Researchers identify key compounds to resolve abnormal vascular growth in AMD

August 21, 2017
A compound of specific bioactive products from a major family of enzymes reduced the severity of age-related macular degeneration (AMD) in a preclinical model, according to a new study led by Massachusetts Eye and Ear researchers. ...

World's blind population to soar: study

August 3, 2017
The world's blind will increase threefold from about 36 million today to 115 million in 2050 as populations expand and individuals grow ever older, researchers said Thursday.

Simulations signal early success for fractal-based retinal implants

July 27, 2017
Computer simulations of electrical charges sent to retinal implants based on fractal geometry have University of Oregon researchers moving forward with their eyes focused on biological testing.

Scientists regenerate retinal cells in mice

July 26, 2017
Scientists have successfully regenerated cells in the retina of adult mice at the University of Washington School of Medicine in Seattle.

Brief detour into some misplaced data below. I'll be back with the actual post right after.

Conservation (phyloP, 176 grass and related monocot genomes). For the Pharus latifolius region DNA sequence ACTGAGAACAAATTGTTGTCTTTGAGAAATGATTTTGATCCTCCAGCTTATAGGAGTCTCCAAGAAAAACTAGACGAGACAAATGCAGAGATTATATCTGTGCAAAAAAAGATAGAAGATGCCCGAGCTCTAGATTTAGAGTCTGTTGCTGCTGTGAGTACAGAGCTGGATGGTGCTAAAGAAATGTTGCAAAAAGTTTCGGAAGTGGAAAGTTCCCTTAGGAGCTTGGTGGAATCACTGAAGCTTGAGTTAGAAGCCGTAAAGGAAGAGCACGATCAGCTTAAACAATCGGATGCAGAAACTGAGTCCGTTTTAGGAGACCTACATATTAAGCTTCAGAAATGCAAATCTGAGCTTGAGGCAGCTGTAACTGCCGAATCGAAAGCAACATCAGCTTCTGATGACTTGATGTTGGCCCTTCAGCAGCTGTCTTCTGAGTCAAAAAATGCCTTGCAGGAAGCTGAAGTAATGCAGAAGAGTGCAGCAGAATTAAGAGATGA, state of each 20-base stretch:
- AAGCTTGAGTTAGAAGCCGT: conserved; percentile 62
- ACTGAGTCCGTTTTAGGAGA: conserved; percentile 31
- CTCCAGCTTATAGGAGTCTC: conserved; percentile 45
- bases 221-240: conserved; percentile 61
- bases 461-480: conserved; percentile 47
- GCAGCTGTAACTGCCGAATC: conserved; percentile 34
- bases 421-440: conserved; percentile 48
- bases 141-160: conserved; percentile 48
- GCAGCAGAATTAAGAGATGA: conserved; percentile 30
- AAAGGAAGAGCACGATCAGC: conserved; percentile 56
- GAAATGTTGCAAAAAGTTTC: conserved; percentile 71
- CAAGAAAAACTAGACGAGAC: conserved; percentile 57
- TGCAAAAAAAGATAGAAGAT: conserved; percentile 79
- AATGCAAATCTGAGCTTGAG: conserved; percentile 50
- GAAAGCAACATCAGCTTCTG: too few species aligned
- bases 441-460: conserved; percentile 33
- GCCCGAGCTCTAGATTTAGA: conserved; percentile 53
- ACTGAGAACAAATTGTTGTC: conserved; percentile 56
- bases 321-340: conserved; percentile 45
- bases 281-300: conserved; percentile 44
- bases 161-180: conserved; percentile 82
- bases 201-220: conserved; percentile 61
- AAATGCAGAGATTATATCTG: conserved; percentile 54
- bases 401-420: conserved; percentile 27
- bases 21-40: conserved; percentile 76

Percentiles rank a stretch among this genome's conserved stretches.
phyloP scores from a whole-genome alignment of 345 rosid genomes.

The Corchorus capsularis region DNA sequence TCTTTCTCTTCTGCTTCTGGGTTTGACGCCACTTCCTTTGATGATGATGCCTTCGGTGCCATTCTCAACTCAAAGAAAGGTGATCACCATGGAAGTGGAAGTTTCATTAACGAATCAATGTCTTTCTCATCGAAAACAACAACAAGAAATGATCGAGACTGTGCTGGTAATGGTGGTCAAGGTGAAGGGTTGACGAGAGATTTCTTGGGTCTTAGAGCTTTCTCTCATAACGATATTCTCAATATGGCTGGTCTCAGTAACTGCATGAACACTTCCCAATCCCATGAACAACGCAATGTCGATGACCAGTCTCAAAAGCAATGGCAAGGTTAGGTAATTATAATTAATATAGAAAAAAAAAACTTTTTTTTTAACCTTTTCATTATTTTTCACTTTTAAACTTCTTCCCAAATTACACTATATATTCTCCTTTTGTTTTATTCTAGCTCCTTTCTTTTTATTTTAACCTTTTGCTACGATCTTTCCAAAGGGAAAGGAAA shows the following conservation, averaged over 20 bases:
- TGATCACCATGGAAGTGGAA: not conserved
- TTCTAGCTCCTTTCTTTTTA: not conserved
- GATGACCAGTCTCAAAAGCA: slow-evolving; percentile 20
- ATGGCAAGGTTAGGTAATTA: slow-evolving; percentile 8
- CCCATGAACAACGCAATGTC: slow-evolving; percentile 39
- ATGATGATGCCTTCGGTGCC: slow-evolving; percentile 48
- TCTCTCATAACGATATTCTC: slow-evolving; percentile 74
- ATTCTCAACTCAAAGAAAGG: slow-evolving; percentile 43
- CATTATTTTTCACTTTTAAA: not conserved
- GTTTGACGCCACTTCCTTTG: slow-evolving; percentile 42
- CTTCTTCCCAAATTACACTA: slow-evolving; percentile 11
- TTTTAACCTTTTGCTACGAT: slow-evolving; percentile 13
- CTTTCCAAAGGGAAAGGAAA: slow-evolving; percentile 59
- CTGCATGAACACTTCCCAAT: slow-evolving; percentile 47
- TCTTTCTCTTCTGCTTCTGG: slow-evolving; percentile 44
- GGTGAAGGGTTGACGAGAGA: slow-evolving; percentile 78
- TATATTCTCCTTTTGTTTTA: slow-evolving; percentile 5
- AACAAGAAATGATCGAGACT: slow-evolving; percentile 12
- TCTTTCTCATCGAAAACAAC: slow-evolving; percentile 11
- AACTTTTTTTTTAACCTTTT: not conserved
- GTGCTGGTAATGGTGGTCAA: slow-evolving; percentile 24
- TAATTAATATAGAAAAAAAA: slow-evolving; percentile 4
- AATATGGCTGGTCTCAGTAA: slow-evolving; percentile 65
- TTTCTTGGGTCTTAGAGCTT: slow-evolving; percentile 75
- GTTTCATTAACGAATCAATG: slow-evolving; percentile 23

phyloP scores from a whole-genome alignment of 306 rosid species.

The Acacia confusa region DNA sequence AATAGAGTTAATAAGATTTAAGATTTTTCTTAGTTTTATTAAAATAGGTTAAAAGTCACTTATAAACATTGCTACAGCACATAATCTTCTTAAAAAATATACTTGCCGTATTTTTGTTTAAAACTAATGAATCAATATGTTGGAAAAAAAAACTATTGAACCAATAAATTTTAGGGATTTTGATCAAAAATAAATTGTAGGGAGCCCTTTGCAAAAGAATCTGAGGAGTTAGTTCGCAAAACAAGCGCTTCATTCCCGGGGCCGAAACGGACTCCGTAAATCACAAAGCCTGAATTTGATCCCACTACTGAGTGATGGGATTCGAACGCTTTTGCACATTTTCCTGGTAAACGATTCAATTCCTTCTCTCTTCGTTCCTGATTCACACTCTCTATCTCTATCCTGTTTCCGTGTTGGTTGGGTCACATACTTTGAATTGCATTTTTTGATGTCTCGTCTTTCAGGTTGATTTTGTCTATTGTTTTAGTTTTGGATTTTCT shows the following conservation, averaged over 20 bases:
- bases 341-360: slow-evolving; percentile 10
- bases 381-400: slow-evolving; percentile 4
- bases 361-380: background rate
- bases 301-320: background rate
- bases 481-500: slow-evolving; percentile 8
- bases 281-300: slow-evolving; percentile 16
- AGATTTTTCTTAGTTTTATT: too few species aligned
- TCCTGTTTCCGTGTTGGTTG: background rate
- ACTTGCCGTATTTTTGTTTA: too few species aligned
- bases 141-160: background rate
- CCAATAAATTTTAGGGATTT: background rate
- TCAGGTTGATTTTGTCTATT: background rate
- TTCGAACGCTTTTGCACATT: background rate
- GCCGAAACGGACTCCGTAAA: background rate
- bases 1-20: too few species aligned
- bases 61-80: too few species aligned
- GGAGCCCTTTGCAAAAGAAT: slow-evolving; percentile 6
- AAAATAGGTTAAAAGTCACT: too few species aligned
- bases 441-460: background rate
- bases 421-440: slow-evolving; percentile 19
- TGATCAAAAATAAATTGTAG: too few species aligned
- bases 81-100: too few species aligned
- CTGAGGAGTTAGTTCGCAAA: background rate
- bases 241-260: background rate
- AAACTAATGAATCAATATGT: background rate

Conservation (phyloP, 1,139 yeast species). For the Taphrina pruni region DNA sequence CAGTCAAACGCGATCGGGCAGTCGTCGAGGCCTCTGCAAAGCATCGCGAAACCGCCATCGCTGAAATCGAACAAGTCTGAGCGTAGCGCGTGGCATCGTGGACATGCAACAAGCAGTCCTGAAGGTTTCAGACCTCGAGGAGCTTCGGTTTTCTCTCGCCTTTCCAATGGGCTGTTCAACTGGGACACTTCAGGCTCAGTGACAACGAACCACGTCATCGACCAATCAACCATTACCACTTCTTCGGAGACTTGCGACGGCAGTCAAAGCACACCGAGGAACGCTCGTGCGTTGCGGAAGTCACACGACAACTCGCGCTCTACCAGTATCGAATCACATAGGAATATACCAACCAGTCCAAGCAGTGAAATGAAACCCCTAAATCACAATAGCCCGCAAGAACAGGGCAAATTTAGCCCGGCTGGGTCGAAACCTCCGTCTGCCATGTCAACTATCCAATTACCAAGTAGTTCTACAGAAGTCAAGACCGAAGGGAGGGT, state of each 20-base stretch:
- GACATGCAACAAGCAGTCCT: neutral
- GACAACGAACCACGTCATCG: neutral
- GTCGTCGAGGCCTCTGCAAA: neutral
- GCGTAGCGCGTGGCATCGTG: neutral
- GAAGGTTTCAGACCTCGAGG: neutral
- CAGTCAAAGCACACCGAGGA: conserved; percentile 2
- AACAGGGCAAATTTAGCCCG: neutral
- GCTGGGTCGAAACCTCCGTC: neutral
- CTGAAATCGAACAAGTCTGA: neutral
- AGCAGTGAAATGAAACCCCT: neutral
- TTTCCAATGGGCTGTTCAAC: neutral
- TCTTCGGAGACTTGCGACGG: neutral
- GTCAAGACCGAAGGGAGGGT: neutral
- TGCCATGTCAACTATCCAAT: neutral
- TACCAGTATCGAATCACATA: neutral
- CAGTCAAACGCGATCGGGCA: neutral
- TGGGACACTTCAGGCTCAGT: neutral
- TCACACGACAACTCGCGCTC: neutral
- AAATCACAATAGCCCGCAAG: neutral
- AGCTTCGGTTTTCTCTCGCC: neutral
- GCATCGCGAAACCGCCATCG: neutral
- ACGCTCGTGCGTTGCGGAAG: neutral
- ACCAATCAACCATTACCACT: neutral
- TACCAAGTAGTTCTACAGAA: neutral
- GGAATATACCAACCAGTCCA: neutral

Genome editing with CRISPR-Cas9 prevents angiogenesis of the retina

July 24, 2017
A research team from the Schepens Eye Research Institute of Massachusetts Eye and Ear has successfully prevented mice from developing angiogenesis of the retina—the sensory tissue at the back of the eye—using gene-editing ...

Too little vitamin D may hinder recovery of injured corneas

July 24, 2017
Injury or disease in combination with too little vitamin D can be bad for the window to your eyes.

0 comments

Please sign in to add a comment. Registration is free, and takes less than a minute. Read more

Click here to reset your password.
Sign in to get notified via email when new comments are made.